Did the pressure get to Foles?
Despite what Pat Shurmur said Tuesday, that Nick Foles' woeful performance against the Cowboys wasn't a step back, it certainly discouraged an Eagles organization that had liked the quarterback's potential, if it wasn't sold on his long-term prospects as a starter.
Normally, with a young quarterback who had been given the keys to the job, he would have the following week to erase the worst game of his career.
But Foles isn't expected to play Sunday against the New York Giants because of a concussion. And now that Michael Vick is healthy enough to play, it could be weeks, months, and possibly much longer before Foles has the opportunity to show the franchise he can bounce back.
"I'd like to see him out here as quickly as possible," Shurmur said Tuesday, "but there is protocol."
Shurmur, the Eagles offensive coordinator, was talking about Foles' availability to practice. But Chip Kelly and the team's top evaluators, like general manager Howie Roseman, really can't assess Foles' future until he plays in another game.
As Kelly has said in the past, a quarterback is like a tea bag - you never really know what you have until you dip him in hot water. In Sunday's 17-3 loss to Dallas, Foles was ripped apart, leaving a bitter taste for many who watched him miss open receivers with both his arm and eyes and fold in the biggest game of his career.
"It was less than his best game," Shurmur said. "I wouldn't call it a step back. We just correct and move forward. I think that's what you do. You don't make much more out of it than that."
You can almost see Eagles decision-makers, in a collective huddle, yelling, "Remain calm!" like Kevin Bacon's character in Animal House, as the onrush of Foles' critics race by, ready to declare the quarterback a bust.
And in truth, it was just one game - one brutally bad game. But for most of the last two seasons, Foles had shown steady improvement and never a moment when he looked like Cindy Brady when the red light blinked on.
Foles delivered when the bell rang two weeks ago and Vick left with a hamstring injury late in the first half of the Giants game. He delivered last December in Tampa when the Eagles needed to score a touchdown with under three minutes left to beat the Buccaneers.
"I don't think it had anything [to do with the moment]," Kelly said Monday. "That's my feeling, but I haven't spoken to him about it. But Nick never struck me as the guy that the moment kind of catches him. . . . I saw him play in college, and I don't think any time in college did I ever see Nick get overwhelmed by the moment."
Despite playing well against Kelly's Oregon teams, Foles never played in a Pac-12 championship game while at Arizona. He played in bowl games in his junior and sophomore seasons. In a 36-10 loss to Oklahoma State in the 2011 Alamo Bowl, Foles completed 32 of 50 passes for 280 yards and a touchdown, but tossed three interceptions.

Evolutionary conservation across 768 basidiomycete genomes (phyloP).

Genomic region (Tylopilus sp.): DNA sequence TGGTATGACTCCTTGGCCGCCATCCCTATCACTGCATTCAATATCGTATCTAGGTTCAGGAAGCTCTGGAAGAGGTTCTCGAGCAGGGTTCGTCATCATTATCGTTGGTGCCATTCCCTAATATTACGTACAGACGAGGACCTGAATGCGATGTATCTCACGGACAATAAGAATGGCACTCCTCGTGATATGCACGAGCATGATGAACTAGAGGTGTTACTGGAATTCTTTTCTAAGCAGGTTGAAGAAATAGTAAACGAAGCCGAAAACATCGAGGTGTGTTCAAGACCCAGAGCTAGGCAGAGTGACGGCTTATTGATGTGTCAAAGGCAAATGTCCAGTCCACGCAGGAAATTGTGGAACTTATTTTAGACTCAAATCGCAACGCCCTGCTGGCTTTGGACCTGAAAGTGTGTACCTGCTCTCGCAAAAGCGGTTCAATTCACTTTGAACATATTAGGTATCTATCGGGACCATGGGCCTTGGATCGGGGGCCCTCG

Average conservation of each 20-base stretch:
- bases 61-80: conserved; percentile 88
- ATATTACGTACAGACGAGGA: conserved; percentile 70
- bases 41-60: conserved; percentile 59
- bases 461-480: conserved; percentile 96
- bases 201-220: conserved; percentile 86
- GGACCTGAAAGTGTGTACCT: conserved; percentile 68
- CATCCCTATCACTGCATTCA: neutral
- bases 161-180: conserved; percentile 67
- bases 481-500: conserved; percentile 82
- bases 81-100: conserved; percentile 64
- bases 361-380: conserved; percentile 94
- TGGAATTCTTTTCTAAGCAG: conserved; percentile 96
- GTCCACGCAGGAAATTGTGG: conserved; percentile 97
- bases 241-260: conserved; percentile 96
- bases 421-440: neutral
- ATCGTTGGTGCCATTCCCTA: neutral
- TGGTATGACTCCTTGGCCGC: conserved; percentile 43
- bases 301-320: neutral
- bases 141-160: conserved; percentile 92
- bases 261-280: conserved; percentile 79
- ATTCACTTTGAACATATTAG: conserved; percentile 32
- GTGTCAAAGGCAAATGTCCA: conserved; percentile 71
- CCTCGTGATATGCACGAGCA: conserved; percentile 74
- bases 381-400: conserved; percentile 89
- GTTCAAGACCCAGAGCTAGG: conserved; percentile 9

A year earlier, in a 33-0 loss to Nebraska in the Alamo Bowl, he connected on just 6 of 20 passes for 28 yards and tossed an interception.
Sunday's game was arguably the most important of Foles' career. The Eagles and Cowboys were tied atop the NFC East, and with another strong effort, following his NFC offensive player of the week performance against the Bucs, he could have strengthened the argument that he deserved to start ahead of Vick.
Center Jason Kelce said he didn't think that Foles folded under pressure, noting how well he played against the Giants and in Tampa last season. He did acknowledge that he's been around players who weren't the same as the stakes got higher.
"I don't know the pressure is the reason why he had a bad game," Kelce said. "But that's certainly something that guys do struggle with. That's definitely a component."
Foles struggled from start to concussion. He completed 11 of 29 passes for 80 yards. He often threw behind, over, and under receivers. He didn't turn the ball over, but was gun-shy even though he often had time in the pocket and receivers open, sometimes even waving their hands to get his attention.
"There were times we had guys open that Nick just missed them certainly, but there were other times there were some good throws and we didn't get it done," Shurmur said. "Lot of times you go back and look at the fundamentals of playing each position. That's what we'll get corrected with Nick."
With Vick's injury history, there is a chance we haven't seen the last of Foles this season. But if we have, it's not the way he would have wanted to end his year and make a case that the Eagles didn't need to invest a high draft pick in a quarterback.
But Foles wasn't Kelly's draft pick. The coach didn't think highly enough of him to let Vick walk. Foles is not ideally suited to Kelly's preferred offense, nor is he likely good enough for a new scheme to be built around.
Shurmur was right - Sunday wasn't a step back. It felt like a giant leap.